NEW YORK, NY.-
The Museum of the City of New York completed a 2 year project funded by the National Endowment for the Humanities (NEH) to conserve 18 selected paintings and 160 drawings, prints, maps, and other non-photographic visual materials documenting New York City history. The conserved works on paper, plus an additional 1,400 objects, were digitized and enhanced to be made available on the Museums online Collections Portal
The J. Clarence Davies Collection arrived by donation in the Museums first decade and remains the foundation for the Museums city iconography holdings. Assembled over a forty year period by the famed Bronx real estate mogul J. Clarence Davies (1868-1934), it is one of the largest personal collections focused on one city in the United States. Items from the collection were centerpieces in the Greatest Grid: The Master Plan of Manhattan, the Museums most well attended exhibition, which commemorated the 200th anniversary of the design that established Manhattans street grid. Davies, who was referred to as King of the Bronx and had much to do with the development of the northern part of the city, including organizing the Bronx Board of Trade, spent his whole life in New York and was dedicated to preserving its history. In 1929, he made a gift from his collection to the Museum which spanned all departments, including prints, maps, photographs, drawings, decorative arts objects, paintings, costumes and textiles, books, manuscripts, ephemera, and theater memorabilia. At the time, the gift had an estimated value of $500,000, which in todays dollars is around $6.5 million. He collected these items voraciously and comprehensively from all five boroughs, as evidenced by the range of over 7,000 objects with dates spanning a 300 year period. However, due to the collections age, the fact that Davies consulted the materials frequently while in his possession, and the demand for the objects in the Museums exhibitions, many of the items required conservation to ensure their survival for future generations.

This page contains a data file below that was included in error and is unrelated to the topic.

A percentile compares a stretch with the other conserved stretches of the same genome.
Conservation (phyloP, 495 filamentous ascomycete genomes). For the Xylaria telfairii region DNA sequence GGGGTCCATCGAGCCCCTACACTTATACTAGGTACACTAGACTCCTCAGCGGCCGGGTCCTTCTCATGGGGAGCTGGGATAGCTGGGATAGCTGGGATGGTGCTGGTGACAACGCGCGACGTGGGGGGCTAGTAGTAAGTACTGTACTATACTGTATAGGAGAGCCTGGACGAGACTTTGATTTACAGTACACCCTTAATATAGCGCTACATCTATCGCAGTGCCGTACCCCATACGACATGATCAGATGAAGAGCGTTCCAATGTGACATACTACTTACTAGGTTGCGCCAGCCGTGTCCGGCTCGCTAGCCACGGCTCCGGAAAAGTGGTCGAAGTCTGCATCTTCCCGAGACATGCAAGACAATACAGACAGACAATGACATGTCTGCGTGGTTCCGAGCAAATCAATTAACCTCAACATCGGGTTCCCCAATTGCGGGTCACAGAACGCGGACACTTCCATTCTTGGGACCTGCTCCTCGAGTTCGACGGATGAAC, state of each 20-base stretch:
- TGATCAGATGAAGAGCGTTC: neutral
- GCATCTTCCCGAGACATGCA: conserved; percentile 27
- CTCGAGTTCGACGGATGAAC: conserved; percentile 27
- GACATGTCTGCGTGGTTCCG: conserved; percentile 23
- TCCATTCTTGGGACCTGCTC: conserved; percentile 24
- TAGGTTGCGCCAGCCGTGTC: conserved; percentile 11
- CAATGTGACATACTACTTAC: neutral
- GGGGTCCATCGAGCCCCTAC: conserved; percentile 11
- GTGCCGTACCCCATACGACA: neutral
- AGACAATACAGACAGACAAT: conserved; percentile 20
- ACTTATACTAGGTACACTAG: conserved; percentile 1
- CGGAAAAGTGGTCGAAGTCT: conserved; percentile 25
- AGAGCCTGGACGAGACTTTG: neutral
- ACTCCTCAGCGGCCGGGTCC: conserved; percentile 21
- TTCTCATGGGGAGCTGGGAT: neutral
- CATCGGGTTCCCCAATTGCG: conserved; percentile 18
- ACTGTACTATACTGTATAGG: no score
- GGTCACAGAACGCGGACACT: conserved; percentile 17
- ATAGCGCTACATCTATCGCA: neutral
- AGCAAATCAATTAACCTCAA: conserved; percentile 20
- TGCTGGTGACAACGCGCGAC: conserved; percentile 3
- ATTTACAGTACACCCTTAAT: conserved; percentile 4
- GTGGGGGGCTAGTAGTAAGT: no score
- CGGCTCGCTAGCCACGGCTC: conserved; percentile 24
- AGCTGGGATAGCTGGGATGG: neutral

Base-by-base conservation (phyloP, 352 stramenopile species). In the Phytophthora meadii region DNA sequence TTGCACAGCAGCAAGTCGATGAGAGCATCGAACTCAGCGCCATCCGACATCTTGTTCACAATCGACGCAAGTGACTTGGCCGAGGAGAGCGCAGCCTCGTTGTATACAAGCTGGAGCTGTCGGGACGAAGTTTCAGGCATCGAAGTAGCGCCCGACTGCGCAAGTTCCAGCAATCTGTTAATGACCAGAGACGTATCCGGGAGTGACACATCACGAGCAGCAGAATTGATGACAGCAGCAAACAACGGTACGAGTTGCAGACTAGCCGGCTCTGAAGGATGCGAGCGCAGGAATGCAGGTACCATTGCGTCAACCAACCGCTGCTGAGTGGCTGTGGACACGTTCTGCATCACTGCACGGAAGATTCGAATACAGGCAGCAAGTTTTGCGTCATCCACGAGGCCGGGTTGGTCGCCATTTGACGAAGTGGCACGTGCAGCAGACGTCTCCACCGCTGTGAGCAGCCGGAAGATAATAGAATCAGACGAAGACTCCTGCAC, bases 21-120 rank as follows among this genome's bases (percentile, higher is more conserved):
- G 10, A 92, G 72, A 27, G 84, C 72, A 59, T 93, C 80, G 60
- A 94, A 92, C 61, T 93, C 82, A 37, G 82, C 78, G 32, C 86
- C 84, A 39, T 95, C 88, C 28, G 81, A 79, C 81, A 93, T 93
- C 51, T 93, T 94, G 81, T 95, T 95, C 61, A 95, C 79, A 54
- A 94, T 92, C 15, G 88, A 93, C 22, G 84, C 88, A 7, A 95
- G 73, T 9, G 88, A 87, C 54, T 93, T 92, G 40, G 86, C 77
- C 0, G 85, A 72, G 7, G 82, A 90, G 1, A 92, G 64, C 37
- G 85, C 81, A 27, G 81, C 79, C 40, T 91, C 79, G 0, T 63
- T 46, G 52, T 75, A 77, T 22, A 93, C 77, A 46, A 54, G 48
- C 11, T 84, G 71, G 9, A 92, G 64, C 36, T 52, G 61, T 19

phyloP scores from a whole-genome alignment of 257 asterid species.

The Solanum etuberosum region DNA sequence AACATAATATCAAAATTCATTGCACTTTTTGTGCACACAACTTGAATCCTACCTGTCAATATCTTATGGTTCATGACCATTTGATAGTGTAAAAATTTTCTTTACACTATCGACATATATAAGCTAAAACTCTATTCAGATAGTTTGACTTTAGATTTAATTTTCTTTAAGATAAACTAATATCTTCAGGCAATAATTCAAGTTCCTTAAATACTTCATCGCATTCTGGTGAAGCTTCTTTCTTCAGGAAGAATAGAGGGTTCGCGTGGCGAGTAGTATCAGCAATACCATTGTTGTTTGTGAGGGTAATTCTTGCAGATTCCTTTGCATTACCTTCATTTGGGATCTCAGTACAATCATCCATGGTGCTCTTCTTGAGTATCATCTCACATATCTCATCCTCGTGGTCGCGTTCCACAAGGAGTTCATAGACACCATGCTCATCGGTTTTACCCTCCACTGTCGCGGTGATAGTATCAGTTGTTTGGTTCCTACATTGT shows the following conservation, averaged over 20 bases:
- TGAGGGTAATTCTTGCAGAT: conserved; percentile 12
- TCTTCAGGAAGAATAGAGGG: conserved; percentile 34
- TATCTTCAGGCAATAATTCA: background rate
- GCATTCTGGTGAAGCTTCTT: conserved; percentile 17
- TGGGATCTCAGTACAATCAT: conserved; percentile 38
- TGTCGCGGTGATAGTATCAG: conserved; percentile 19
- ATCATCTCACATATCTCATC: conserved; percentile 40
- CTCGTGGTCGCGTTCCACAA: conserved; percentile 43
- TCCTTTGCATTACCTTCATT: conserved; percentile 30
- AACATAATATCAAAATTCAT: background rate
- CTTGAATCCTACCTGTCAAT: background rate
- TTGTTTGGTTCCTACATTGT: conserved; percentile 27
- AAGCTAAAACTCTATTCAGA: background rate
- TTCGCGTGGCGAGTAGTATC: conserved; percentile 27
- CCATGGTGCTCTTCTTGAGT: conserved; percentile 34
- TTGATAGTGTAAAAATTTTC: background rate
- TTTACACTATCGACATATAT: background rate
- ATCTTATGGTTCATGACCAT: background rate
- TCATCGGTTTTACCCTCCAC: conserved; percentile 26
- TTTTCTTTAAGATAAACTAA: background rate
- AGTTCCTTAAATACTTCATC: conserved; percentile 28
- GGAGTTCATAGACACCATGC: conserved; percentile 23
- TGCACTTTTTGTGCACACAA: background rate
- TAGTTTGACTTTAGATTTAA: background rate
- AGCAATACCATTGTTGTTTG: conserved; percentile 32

The NEHs generous support allowed for the Museum to conserve, in total, a selection of 184 works of New York City iconography from the J. Clarence Davies Collection. The commitment to provide conservation treatment for 18 selected paintings was exceeded by one painting, and the goal to conserve 160 drawings, prints, maps, and other non-photographic works on paper was surpassed by five objects. Additionally, the Museum exceeded its promise to digitize 1,578 works from the J. Clarence Davies Collection, and in fact digitized over 1,600; the conserved paintings are in the queue for imaging, and will soon be uploaded to the Collections Portal as well. As a result, a significant portion of the collection is now available on the Portal and works long inaccessible have been reintroduced to the public.
Highlights of the J. Clarence Davies imagery on the Collections Portal include:
· Vivid sketches of New York City in the making, such as portraits of Union Square, Wall Street, Thompson Street, Central Park, the Bowery, and Cooper Union.
· Detailed maps ranging in geographical variety from street, land auction, cadastral, and topographic.
· Gorgeous paintings depicting New York City scenes and landmarks, such as Hell Gate Bridge, the High Bridge, and Castle Garden.